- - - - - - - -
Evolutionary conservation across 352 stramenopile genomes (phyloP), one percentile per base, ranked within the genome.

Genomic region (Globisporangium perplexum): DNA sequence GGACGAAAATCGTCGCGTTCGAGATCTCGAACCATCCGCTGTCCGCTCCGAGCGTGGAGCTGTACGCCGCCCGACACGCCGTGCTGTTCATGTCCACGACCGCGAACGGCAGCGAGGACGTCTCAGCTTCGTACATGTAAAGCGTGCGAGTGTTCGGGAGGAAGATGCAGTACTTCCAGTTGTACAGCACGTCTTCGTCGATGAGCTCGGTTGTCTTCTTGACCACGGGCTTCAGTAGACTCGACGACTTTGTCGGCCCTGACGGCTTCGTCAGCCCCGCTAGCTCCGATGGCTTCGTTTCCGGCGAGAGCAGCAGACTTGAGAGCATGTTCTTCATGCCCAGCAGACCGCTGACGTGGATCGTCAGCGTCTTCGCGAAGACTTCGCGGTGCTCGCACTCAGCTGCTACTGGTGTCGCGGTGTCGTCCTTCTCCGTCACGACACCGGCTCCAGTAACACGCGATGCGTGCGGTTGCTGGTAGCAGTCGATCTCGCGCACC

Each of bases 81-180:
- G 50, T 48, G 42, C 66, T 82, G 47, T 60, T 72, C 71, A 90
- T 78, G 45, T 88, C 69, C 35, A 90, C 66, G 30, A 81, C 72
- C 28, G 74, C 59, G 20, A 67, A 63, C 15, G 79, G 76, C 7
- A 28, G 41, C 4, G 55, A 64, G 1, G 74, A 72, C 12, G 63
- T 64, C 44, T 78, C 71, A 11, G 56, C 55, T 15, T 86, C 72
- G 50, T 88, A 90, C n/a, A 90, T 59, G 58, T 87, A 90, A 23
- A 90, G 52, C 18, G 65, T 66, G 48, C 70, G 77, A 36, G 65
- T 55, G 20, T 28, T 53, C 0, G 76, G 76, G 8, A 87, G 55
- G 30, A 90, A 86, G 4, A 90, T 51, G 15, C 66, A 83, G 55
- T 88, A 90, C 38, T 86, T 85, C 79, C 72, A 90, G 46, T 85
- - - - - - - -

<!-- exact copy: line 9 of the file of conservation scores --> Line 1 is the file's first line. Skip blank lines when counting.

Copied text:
- G 50, T 88, A 90, C n/a, A 90, T 59, G 58, T 87, A 90, A 23